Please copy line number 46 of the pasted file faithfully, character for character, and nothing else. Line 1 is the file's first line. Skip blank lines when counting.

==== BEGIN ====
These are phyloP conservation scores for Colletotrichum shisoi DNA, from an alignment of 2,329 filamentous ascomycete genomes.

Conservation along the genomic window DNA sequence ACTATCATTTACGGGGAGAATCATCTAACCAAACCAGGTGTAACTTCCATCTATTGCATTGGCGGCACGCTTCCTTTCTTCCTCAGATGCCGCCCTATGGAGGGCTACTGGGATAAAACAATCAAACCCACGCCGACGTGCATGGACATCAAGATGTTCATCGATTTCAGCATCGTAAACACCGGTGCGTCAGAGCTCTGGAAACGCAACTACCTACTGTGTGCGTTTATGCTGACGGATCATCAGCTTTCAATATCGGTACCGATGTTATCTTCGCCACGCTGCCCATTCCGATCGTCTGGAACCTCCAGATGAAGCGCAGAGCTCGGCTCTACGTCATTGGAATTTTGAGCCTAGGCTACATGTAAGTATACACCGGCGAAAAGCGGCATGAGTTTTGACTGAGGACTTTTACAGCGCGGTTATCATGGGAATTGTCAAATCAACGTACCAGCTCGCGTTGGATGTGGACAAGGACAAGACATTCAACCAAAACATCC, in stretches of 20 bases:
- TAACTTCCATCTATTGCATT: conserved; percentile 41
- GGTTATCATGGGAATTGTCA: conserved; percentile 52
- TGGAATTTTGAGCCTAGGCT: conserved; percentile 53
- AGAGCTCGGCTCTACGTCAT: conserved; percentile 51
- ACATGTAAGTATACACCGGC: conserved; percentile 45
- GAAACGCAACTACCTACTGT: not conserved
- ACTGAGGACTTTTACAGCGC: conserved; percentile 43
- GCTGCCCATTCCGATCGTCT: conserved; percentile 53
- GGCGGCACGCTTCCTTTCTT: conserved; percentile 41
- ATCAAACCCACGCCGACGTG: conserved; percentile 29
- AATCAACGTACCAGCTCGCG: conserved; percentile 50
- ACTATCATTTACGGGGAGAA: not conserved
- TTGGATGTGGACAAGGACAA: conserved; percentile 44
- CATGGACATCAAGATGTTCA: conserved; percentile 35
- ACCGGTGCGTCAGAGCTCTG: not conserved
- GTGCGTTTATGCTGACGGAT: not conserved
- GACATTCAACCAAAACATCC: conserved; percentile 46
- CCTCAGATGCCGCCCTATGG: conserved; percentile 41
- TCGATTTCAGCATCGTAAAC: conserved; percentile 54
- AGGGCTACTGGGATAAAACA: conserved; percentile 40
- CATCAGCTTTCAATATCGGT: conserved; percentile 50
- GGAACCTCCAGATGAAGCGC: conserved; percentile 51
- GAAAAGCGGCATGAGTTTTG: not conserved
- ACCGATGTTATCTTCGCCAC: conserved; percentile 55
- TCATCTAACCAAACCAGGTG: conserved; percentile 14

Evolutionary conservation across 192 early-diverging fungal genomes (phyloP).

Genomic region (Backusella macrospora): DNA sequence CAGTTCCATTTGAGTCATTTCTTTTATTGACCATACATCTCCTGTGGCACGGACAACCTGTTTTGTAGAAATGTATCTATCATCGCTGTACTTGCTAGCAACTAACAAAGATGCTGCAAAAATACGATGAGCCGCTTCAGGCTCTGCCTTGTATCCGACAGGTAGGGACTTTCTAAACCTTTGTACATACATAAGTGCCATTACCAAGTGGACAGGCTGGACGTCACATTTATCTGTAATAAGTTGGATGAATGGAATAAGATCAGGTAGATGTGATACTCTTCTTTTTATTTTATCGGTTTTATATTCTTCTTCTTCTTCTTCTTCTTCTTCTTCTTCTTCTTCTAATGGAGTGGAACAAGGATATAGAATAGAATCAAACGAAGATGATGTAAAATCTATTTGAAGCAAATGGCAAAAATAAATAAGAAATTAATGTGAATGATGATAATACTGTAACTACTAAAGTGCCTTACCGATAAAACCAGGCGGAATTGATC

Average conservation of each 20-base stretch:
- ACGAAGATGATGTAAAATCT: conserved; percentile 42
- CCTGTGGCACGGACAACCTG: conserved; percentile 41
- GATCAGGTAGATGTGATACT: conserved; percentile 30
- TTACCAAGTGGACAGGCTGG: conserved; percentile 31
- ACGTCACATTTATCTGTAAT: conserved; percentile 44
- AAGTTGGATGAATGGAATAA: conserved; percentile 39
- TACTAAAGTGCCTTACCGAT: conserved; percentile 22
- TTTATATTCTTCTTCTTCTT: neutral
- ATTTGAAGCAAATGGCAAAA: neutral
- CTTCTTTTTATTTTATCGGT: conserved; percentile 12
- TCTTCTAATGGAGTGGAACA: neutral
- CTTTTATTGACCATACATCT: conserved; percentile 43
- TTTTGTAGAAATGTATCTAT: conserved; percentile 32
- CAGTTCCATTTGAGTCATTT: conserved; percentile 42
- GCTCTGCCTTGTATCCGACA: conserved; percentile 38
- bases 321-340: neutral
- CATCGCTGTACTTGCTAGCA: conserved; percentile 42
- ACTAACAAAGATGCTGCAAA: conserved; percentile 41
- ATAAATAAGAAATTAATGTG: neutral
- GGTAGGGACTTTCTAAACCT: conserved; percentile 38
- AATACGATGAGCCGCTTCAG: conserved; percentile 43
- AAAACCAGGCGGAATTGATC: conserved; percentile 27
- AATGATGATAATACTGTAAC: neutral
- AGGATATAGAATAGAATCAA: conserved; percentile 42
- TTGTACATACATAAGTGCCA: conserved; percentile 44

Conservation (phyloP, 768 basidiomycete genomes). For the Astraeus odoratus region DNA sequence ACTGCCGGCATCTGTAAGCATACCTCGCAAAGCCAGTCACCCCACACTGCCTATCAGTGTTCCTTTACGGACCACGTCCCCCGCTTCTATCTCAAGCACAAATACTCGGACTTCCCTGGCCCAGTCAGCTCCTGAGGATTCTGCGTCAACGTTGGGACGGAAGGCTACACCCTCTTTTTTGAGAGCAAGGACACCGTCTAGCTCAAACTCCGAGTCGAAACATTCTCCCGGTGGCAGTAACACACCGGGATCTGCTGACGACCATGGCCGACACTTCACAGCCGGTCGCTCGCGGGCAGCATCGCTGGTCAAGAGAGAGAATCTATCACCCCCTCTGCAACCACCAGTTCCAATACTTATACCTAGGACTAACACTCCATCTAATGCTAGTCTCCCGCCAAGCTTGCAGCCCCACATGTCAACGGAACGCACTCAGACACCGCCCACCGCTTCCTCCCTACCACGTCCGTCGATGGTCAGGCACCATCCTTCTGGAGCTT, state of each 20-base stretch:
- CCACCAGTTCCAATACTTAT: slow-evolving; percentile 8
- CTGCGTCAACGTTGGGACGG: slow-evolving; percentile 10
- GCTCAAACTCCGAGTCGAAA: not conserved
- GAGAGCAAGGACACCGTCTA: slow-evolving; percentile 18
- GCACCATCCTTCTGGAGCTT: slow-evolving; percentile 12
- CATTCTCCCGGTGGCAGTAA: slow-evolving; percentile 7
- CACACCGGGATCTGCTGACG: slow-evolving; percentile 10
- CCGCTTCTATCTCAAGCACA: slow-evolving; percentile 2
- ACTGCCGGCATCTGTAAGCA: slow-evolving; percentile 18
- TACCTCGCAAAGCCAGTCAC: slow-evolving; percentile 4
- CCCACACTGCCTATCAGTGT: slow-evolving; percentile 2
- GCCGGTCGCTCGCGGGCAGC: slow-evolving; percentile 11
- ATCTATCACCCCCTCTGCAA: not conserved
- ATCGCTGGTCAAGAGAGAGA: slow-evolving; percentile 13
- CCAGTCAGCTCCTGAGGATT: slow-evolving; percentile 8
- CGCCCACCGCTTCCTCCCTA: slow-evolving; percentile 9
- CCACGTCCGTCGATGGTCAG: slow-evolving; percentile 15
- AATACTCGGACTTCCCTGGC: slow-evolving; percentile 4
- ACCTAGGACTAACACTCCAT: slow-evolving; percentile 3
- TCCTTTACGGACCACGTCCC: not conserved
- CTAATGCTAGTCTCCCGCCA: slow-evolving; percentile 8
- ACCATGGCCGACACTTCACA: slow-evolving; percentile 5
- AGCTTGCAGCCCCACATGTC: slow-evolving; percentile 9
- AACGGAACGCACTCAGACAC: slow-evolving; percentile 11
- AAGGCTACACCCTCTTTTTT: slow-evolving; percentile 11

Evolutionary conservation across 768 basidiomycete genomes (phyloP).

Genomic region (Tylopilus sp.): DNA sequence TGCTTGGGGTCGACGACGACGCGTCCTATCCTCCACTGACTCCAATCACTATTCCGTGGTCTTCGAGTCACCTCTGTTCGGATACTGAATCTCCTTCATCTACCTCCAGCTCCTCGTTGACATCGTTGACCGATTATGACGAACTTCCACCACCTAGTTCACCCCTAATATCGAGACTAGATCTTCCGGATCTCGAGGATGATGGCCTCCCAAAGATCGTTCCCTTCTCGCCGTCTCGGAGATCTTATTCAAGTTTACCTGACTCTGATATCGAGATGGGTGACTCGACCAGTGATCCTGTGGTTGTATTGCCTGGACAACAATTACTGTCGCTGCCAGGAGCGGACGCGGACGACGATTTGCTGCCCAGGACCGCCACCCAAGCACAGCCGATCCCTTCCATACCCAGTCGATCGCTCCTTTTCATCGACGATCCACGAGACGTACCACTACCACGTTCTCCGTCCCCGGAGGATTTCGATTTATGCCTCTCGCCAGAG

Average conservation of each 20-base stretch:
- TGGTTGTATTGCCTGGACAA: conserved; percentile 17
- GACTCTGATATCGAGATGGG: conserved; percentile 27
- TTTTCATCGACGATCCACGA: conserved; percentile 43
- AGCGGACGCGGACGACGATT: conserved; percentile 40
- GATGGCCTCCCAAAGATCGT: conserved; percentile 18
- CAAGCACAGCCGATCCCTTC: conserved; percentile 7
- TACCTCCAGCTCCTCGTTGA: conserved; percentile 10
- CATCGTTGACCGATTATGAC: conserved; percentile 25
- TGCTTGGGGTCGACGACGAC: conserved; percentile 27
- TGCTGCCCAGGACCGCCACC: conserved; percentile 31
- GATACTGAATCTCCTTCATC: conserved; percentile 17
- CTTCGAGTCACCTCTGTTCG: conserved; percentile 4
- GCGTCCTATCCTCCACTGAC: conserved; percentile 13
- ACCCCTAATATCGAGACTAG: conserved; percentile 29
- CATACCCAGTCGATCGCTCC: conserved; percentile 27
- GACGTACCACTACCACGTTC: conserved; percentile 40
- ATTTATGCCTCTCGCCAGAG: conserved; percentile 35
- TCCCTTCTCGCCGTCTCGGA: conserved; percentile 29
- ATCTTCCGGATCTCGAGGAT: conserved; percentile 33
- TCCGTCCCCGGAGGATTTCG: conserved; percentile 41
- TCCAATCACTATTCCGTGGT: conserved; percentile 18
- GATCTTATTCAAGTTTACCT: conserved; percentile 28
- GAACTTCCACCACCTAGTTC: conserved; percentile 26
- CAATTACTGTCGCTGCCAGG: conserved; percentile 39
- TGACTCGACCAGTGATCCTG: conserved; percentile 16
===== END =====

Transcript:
- bases 321-340: neutral